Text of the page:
No Muslim Lyricists Worth Mentioning?

Recently I attended a seminar. The topic of the seminar was ‘Past and present lyricists of Hindi films.’ One rabid Hindu ‘scholar’ read his paper and eulogised Anand Bakhshi, Rajendra Krishna, Shailendra, Gopaldas Saxena ‘Neeraj’, Sampooran Singh ‘Gulzaar’, Kavi Pradeep, Pt. Narendra Sharma, Yogesh and even Gulshan Bawra (!), but he perfunctorily mentioned the names of Majrooh Sultanpuri and Shakeel Badayuni as also-rans and completely, nay deliberately, forgot Sahir Ludhianavi, Raza Mehdi Ali Khan, Hasrat Jaipuri, Kaifi Azmi or Shamsul Hooda ‘Bihari’ (SH Bihari). How can one be so biased and anti-Muslim? Even those who condemn Muslims will have to hail the contributions of Muslim lyricists. Agreed, Anand Bakhshi was a popular lyricist, but he was more of a pen-pusher. He knew Urdu, but barring a few gems like ‘Hamein kya jo har soo ujale hue hain, kay hum toh andheron ke paale hue hain’ (Namaste ji, Rafi), ‘Gham-e-hasti say bas begana hota’ (Wallah kya baat hai, Rafi, 1962), ‘Dhalti jaayay raat’ (Razia Sultan, Rafi-Asha, composer-Lachhiraam) and ‘Saari khushiyaan hain’ (Rafi, Suhana Safar, 1970), whatever he wrote can be dumped and discarded as sheer trash. ‘Neeraj’ was a good lyricist, but he was heavily influenced by Sahir Ludhiyanavi, the finest poet-lyricist Hindi film music ever had. Apart from ‘Nai umar ki nai fasal’, ‘Cha-Cha-Cha’, ‘Sharmeeli’ and a few others, Neeraj didn’t write much to be counted as one of the greats. Gulzaar is much-hyped and he’s for those, who don’t understand poetry or haven’t heard sublime Urdu poetry. What has been his contribution? Besides, ‘Khamoshi’ (1969), ‘Mere Apne’ (1972) and that everlasting ‘Jab bhi yay dil udaas hota hai’ (Rafi, ‘Seema’, 1970), all his songs are either for front-rowers or for pseudo-intellectuals, who pretend to understand poetry.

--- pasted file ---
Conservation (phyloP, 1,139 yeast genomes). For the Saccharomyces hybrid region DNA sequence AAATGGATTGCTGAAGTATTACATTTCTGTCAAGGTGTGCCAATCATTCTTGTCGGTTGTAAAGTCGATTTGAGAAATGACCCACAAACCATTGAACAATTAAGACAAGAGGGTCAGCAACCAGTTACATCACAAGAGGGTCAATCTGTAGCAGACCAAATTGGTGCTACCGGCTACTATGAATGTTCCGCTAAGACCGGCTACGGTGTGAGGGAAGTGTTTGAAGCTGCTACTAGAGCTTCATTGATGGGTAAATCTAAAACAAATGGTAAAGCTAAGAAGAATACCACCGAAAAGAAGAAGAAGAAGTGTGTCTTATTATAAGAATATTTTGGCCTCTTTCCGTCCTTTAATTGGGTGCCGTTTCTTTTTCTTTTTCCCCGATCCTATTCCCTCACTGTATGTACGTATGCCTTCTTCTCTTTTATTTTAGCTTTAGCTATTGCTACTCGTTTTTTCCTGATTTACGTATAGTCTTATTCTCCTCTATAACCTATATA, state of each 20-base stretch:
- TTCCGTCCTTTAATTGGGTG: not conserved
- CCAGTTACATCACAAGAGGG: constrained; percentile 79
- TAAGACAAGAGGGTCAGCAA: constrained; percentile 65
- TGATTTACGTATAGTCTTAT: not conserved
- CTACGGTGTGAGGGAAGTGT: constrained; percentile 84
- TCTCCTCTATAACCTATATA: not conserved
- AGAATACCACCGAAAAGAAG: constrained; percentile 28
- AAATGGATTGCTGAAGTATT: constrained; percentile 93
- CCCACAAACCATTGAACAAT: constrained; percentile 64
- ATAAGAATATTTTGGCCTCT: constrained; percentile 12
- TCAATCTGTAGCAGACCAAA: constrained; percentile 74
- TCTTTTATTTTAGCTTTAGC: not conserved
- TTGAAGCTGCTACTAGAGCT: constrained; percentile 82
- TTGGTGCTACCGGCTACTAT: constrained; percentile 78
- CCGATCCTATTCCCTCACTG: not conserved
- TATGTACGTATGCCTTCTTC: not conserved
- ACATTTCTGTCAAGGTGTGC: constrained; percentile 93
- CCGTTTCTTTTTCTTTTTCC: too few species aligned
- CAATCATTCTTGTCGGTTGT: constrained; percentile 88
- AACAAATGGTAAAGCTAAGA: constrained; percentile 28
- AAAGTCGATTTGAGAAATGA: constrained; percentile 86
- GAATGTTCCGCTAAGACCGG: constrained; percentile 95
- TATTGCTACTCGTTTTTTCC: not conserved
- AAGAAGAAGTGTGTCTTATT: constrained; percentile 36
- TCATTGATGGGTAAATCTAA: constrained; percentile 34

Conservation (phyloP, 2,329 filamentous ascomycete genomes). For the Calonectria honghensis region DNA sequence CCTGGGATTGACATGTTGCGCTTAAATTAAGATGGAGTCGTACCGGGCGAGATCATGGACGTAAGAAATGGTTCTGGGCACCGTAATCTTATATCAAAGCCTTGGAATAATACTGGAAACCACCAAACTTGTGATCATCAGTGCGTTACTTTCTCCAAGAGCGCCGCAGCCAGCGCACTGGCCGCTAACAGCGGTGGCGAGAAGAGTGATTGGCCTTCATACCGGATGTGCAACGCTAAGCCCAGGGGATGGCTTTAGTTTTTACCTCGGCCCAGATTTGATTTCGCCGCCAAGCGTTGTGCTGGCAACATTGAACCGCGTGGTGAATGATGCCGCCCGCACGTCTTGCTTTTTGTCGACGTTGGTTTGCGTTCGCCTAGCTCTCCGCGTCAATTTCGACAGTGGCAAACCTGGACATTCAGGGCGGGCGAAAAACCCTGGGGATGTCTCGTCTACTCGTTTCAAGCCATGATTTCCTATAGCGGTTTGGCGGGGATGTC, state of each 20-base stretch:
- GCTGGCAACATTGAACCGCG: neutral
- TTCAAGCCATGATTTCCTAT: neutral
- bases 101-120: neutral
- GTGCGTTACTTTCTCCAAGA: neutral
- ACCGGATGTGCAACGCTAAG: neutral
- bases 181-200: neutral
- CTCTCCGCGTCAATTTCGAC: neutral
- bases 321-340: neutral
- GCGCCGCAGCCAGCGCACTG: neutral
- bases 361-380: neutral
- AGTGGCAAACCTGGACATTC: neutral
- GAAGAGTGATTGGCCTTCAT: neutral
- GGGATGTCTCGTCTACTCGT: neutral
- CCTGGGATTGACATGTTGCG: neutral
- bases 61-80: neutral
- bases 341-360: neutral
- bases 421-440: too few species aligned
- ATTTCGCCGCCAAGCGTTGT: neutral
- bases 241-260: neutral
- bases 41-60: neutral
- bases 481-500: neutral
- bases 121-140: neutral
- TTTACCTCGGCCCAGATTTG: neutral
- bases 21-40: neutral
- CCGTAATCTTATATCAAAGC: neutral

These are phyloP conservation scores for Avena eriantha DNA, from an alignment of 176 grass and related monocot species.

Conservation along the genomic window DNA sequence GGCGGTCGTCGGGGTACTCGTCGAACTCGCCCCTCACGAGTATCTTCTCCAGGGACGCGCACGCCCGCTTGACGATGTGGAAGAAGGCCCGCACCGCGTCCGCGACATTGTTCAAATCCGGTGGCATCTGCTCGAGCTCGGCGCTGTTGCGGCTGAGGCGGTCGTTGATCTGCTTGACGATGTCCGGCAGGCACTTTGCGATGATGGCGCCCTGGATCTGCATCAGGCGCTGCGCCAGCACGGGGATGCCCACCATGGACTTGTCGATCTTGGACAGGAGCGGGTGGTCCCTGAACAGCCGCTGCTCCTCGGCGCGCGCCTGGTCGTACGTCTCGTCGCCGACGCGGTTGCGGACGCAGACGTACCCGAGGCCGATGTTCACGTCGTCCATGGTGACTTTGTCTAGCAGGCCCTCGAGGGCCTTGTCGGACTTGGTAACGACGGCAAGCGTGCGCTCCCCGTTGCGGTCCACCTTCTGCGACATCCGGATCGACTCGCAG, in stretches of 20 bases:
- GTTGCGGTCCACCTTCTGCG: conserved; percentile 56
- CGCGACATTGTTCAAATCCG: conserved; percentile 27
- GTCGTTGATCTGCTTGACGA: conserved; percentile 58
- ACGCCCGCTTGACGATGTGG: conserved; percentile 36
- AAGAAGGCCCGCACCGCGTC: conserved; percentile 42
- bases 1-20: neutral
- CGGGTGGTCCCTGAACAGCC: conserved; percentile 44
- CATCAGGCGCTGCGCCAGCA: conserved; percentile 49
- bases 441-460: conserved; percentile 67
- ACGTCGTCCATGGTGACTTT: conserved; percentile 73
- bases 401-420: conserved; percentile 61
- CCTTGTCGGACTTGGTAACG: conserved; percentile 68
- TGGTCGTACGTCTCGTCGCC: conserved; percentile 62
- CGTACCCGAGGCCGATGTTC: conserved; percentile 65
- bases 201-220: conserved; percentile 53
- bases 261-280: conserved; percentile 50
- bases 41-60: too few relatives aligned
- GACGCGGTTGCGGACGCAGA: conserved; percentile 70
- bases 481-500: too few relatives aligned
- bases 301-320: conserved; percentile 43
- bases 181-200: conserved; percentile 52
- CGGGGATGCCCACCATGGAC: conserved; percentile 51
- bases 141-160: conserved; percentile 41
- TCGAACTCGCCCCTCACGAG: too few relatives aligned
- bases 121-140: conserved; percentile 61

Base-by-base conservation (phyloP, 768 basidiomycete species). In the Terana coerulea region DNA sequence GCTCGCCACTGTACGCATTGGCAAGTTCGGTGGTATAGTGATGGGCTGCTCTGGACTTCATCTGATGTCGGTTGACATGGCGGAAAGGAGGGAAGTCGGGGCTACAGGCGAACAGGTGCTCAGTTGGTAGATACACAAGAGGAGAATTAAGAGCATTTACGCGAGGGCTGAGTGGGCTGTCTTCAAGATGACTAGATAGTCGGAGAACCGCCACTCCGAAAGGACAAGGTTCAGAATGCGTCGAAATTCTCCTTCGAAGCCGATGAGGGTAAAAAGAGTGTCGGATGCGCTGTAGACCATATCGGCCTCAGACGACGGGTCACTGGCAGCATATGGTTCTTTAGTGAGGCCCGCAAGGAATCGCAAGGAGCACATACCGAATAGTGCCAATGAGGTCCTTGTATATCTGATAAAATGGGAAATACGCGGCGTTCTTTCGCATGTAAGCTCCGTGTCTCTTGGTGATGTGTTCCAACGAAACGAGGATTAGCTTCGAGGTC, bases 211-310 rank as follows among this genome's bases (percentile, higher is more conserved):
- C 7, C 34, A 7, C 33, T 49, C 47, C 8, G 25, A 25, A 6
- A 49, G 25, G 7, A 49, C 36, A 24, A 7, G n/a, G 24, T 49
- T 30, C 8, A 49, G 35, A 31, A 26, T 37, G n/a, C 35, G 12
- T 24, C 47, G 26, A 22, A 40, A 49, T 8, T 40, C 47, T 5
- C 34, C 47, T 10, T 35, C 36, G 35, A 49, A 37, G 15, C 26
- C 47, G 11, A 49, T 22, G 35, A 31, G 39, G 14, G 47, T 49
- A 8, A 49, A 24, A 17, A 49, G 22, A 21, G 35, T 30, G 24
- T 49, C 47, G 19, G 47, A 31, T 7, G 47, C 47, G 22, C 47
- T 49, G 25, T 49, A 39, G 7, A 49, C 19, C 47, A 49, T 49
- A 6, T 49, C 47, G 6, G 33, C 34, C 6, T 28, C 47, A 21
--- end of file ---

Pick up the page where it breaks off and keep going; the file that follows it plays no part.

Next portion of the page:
Majrooh Sultanpuri, Shakeel Badayuni, Sahir Ludhianavi, Raza Mehdi Ali Khan, Hasrat Jaipuri, Kaifi Azmi, Shamshul Huda Bihari

Hindi film music scenario is incomplete without the contributions of Muslim poet-lyricists like Sahir, Shakeel, Kaifi, Majrooh, Hasrat and Raza Mehdi Ali Khan. It was Sahir, who gave respectability to the particular genre of song-writing and there was a time in the sixties that he was charging a rupee more than Lata! How can we forget the pearls and diamonds of Pyasa (1960)? All the songs were musical adaptations from his nazms and ghazals in ‘Parchhaiyaan’ and ‘Talkhiyan’ (his two poetic compilations). ‘Ye duniya agar mil bhi jaaye’ (Rafi, Pyasa) is still considered to be one of the best songs that encapsulates the pain and pathos so beautifully. Recall the song ‘Man ray tu kaahe na dheer dhare’ (Rafi, Chitralekha, 1964). Isn’t it a quintessence of melancholic poetry and philosophy? Can anyone ever forget Shakeel’s ‘Zindagi ke safar mein akaylay thay hum’ (Nartaki, 1963) or his metaphysical ‘Aaj purani raahon se koi mujhe aawaaz na de’ (Rafi, Aadmi); Hasrat’s ‘Ehsaan tera hoga mujh par’ (Rafi, Jangli, 1962) or ‘Mujhe tumse muhabbat hai’ (Bachpan, Rafi, 1965), Majrooh’s ‘Hum hain mata-e-koocha-e-baazar’ (Lata, Dastak, 1970), ‘Meree aawaaz suno’ and ‘Tumhaari zulf ke saaye mein’ (Kaifi Azmi, Naunihaal); ‘Yahi woh jagah hai’ (S H Bihari, Asha Bhonsle in ‘Yay raat phir na aayegi’) or ‘Kaise kategi zindagi teray baghair’ (unreleased film, Raza Mehdi Ali Khan and sung by Muhammad Rafi). These are immortal songs, penned by Muslim poet-lyricists who didn’t shelve the soul of poetry and compromise on its essence. Moreover, in the sphere of art and creativity, why do we go by names and religions to decide who’s the best?

The music scenario has always been enriched by Muslim artistes and not to mention their names and contributions is akin to denying one’s heritage. It’s indeed a pity that we live in the age of Prasoon Joshi, Himesh Reshmiya and other lowly pen-pushers and copywriters. What an irony, these clowns’ ‘songs’ are passed off as ‘poetry’.       

This article appeared in The Milli Gazette print issue of 1-15 May 2013 on page no. 2

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